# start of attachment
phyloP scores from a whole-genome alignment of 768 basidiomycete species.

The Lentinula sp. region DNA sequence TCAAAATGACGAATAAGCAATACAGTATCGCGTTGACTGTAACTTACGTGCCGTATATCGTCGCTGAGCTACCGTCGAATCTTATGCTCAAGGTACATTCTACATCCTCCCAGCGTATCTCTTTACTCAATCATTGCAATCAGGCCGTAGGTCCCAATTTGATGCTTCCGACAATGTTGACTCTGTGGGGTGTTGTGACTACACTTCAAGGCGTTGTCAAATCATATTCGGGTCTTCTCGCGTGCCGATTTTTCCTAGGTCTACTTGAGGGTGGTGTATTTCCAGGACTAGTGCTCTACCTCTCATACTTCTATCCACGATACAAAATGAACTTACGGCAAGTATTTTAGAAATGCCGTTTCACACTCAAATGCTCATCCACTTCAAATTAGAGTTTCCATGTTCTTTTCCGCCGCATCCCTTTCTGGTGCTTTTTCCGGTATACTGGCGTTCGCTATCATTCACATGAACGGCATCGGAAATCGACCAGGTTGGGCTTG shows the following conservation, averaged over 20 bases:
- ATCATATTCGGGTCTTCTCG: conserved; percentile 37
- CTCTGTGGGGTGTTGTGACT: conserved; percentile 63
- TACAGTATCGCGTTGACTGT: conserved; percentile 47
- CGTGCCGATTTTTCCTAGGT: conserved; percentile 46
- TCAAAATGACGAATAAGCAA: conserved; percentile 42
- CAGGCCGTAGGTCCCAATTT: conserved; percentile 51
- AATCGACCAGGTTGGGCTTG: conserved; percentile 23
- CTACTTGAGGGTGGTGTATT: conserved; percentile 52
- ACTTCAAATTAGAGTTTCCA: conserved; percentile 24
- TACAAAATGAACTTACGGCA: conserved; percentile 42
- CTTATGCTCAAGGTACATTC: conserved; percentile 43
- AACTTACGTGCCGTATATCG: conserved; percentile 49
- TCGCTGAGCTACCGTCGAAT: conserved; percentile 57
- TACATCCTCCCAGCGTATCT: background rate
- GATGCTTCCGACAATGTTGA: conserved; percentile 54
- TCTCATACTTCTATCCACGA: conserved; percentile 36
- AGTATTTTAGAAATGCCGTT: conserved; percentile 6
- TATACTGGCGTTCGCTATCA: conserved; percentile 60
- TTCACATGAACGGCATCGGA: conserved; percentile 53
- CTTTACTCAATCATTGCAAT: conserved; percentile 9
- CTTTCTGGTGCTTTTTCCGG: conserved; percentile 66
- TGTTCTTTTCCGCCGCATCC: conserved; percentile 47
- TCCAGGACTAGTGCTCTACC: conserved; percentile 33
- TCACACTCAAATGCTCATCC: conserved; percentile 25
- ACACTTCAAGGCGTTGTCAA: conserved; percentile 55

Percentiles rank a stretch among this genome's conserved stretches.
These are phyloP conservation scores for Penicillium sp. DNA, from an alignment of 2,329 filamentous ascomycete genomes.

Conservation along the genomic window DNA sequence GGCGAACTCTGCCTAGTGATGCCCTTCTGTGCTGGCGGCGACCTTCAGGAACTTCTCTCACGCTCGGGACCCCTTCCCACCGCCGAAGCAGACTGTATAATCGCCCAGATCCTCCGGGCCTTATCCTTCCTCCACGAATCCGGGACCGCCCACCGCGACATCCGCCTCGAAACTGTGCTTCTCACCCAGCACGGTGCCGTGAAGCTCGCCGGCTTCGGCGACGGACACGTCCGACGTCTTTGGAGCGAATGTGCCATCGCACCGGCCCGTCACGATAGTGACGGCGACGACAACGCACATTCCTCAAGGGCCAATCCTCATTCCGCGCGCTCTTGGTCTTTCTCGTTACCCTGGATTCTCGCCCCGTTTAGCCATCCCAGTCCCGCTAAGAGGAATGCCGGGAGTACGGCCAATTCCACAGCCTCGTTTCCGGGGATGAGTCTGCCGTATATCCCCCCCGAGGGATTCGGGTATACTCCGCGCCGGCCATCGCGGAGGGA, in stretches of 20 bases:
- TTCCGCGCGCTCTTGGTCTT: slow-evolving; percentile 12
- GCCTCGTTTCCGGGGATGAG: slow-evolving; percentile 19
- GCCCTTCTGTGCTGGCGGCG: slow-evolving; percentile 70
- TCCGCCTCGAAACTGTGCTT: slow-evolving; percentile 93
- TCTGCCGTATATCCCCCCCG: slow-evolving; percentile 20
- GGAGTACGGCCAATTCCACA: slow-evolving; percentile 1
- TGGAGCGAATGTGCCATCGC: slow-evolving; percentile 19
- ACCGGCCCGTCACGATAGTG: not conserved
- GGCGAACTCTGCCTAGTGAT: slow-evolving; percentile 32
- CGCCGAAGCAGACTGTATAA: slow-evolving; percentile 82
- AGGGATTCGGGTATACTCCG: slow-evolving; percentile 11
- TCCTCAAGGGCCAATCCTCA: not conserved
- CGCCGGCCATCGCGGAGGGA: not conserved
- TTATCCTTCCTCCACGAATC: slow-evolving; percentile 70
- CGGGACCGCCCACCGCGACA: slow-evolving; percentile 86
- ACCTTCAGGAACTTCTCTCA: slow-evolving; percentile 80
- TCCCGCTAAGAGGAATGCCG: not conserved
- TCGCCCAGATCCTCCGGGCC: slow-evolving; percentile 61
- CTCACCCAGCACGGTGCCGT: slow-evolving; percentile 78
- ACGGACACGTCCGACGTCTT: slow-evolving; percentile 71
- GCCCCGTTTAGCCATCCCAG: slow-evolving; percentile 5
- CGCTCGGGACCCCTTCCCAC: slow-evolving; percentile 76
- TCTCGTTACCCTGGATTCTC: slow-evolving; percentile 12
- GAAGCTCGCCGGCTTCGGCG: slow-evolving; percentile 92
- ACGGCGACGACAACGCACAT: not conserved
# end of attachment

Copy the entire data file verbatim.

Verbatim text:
phyloP scores from a whole-genome alignment of 768 basidiomycete species.

The Lentinula sp. region DNA sequence TCAAAATGACGAATAAGCAATACAGTATCGCGTTGACTGTAACTTACGTGCCGTATATCGTCGCTGAGCTACCGTCGAATCTTATGCTCAAGGTACATTCTACATCCTCCCAGCGTATCTCTTTACTCAATCATTGCAATCAGGCCGTAGGTCCCAATTTGATGCTTCCGACAATGTTGACTCTGTGGGGTGTTGTGACTACACTTCAAGGCGTTGTCAAATCATATTCGGGTCTTCTCGCGTGCCGATTTTTCCTAGGTCTACTTGAGGGTGGTGTATTTCCAGGACTAGTGCTCTACCTCTCATACTTCTATCCACGATACAAAATGAACTTACGGCAAGTATTTTAGAAATGCCGTTTCACACTCAAATGCTCATCCACTTCAAATTAGAGTTTCCATGTTCTTTTCCGCCGCATCCCTTTCTGGTGCTTTTTCCGGTATACTGGCGTTCGCTATCATTCACATGAACGGCATCGGAAATCGACCAGGTTGGGCTTG shows the following conservation, averaged over 20 bases:
- ATCATATTCGGGTCTTCTCG: conserved; percentile 37
- CTCTGTGGGGTGTTGTGACT: conserved; percentile 63
- TACAGTATCGCGTTGACTGT: conserved; percentile 47
- CGTGCCGATTTTTCCTAGGT: conserved; percentile 46
- TCAAAATGACGAATAAGCAA: conserved; percentile 42
- CAGGCCGTAGGTCCCAATTT: conserved; percentile 51
- AATCGACCAGGTTGGGCTTG: conserved; percentile 23
- CTACTTGAGGGTGGTGTATT: conserved; percentile 52
- ACTTCAAATTAGAGTTTCCA: conserved; percentile 24
- TACAAAATGAACTTACGGCA: conserved; percentile 42
- CTTATGCTCAAGGTACATTC: conserved; percentile 43
- AACTTACGTGCCGTATATCG: conserved; percentile 49
- TCGCTGAGCTACCGTCGAAT: conserved; percentile 57
- TACATCCTCCCAGCGTATCT: background rate
- GATGCTTCCGACAATGTTGA: conserved; percentile 54
- TCTCATACTTCTATCCACGA: conserved; percentile 36
- AGTATTTTAGAAATGCCGTT: conserved; percentile 6
- TATACTGGCGTTCGCTATCA: conserved; percentile 60
- TTCACATGAACGGCATCGGA: conserved; percentile 53
- CTTTACTCAATCATTGCAAT: conserved; percentile 9
- CTTTCTGGTGCTTTTTCCGG: conserved; percentile 66
- TGTTCTTTTCCGCCGCATCC: conserved; percentile 47
- TCCAGGACTAGTGCTCTACC: conserved; percentile 33
- TCACACTCAAATGCTCATCC: conserved; percentile 25
- ACACTTCAAGGCGTTGTCAA: conserved; percentile 55

Percentiles rank a stretch among this genome's conserved stretches.
These are phyloP conservation scores for Penicillium sp. DNA, from an alignment of 2,329 filamentous ascomycete genomes.

Conservation along the genomic window DNA sequence GGCGAACTCTGCCTAGTGATGCCCTTCTGTGCTGGCGGCGACCTTCAGGAACTTCTCTCACGCTCGGGACCCCTTCCCACCGCCGAAGCAGACTGTATAATCGCCCAGATCCTCCGGGCCTTATCCTTCCTCCACGAATCCGGGACCGCCCACCGCGACATCCGCCTCGAAACTGTGCTTCTCACCCAGCACGGTGCCGTGAAGCTCGCCGGCTTCGGCGACGGACACGTCCGACGTCTTTGGAGCGAATGTGCCATCGCACCGGCCCGTCACGATAGTGACGGCGACGACAACGCACATTCCTCAAGGGCCAATCCTCATTCCGCGCGCTCTTGGTCTTTCTCGTTACCCTGGATTCTCGCCCCGTTTAGCCATCCCAGTCCCGCTAAGAGGAATGCCGGGAGTACGGCCAATTCCACAGCCTCGTTTCCGGGGATGAGTCTGCCGTATATCCCCCCCGAGGGATTCGGGTATACTCCGCGCCGGCCATCGCGGAGGGA, in stretches of 20 bases:
- TTCCGCGCGCTCTTGGTCTT: slow-evolving; percentile 12
- GCCTCGTTTCCGGGGATGAG: slow-evolving; percentile 19
- GCCCTTCTGTGCTGGCGGCG: slow-evolving; percentile 70
- TCCGCCTCGAAACTGTGCTT: slow-evolving; percentile 93
- TCTGCCGTATATCCCCCCCG: slow-evolving; percentile 20
- GGAGTACGGCCAATTCCACA: slow-evolving; percentile 1
- TGGAGCGAATGTGCCATCGC: slow-evolving; percentile 19
- ACCGGCCCGTCACGATAGTG: not conserved
- GGCGAACTCTGCCTAGTGAT: slow-evolving; percentile 32
- CGCCGAAGCAGACTGTATAA: slow-evolving; percentile 82
- AGGGATTCGGGTATACTCCG: slow-evolving; percentile 11
- TCCTCAAGGGCCAATCCTCA: not conserved
- CGCCGGCCATCGCGGAGGGA: not conserved
- TTATCCTTCCTCCACGAATC: slow-evolving; percentile 70
- CGGGACCGCCCACCGCGACA: slow-evolving; percentile 86
- ACCTTCAGGAACTTCTCTCA: slow-evolving; percentile 80
- TCCCGCTAAGAGGAATGCCG: not conserved
- TCGCCCAGATCCTCCGGGCC: slow-evolving; percentile 61
- CTCACCCAGCACGGTGCCGT: slow-evolving; percentile 78
- ACGGACACGTCCGACGTCTT: slow-evolving; percentile 71
- GCCCCGTTTAGCCATCCCAG: slow-evolving; percentile 5
- CGCTCGGGACCCCTTCCCAC: slow-evolving; percentile 76
- TCTCGTTACCCTGGATTCTC: slow-evolving; percentile 12
- GAAGCTCGCCGGCTTCGGCG: slow-evolving; percentile 92
- ACGGCGACGACAACGCACAT: not conserved